WASHINGTON Jan 23 The Obama administration on
Thursday said people enrolled in some small,
government-sponsored healthcare plans will not face a penalty
under Obamacare in 2014, even though their coverage does not
meet the healthcare reform law's minimum requirements.
In proposed rules released by the Internal Revenue Service,
the administration said narrowly defined government coverage
including programs limited to family planning or
tuberculosis-related services through Medicaid do not meet
minimum essential coverage standards.
Ordinarily, President Barack Obama's Patient Protection and
Affordable Care Act would require someone who lacks minimum
coverage to pay a penalty.
But the IRS is proposing that individuals in certain plans
pay no penalty for failing to have minimum essential healthcare
for this year. These individuals may be eligible for a premium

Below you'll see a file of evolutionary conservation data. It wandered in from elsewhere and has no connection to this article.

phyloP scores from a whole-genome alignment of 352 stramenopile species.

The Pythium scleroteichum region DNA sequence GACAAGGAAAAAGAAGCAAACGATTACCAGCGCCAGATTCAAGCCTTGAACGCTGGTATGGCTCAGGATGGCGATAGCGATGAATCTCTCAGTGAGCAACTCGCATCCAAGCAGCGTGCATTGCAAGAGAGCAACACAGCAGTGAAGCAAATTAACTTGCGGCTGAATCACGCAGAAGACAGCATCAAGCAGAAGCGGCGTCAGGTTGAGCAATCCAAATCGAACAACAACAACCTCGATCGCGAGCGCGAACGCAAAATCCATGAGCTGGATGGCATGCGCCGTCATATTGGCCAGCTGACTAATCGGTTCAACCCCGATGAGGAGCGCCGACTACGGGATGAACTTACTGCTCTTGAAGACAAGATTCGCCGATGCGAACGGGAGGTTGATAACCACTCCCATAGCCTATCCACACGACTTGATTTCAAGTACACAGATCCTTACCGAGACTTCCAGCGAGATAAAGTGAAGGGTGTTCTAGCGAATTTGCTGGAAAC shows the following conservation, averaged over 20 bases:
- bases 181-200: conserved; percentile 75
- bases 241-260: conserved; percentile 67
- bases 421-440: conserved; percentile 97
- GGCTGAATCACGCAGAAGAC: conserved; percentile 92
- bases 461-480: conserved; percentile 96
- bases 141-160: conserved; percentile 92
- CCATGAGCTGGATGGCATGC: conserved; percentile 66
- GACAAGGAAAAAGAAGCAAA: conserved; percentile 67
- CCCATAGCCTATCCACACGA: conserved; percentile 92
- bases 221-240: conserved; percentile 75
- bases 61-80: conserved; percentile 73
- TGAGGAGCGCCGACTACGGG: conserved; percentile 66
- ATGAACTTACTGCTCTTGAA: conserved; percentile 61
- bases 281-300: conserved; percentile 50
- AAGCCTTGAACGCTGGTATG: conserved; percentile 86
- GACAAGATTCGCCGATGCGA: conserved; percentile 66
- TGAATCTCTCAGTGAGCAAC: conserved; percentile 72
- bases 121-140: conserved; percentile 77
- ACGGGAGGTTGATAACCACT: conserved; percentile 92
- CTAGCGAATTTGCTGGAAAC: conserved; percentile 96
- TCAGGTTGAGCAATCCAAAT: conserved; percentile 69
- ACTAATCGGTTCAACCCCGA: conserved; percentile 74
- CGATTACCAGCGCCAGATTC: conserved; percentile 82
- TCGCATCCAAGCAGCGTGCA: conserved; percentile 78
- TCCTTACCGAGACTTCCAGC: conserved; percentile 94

tax credit to get healthcare coverage on a state or federal
health insurance marketplace, the proposed rules said.
The exemption includes people deemed medically needy due to
crippling healthcare costs, enrollees in special Medicaid
demonstrations and military personnel enrolled in programs with
The announcement comes on the heels of an administration
decision to offer hardship exemptions to people who had their
individual policies canceled last year because they fail to meet
Obamacare's standards for minimum coverage. That
decision was part of the administration's response to a public
outcry that devastated Obama's poll numbers and worried
But Thursday's proposed rules, which would affect a small
but undetermined number of people, have been in the works since
at least last August, when the IRS published regulations on the
Obamacare requires most Americans to be enrolled in health
coverage by March 31 or pay a 2014 penalty of $95 or 1 percent
of annual household income, whichever is higher. The penalty is
scheduled to rise in subsequent years.
(Reporting by Patrick Temple-West; Editing by Eric Walsh)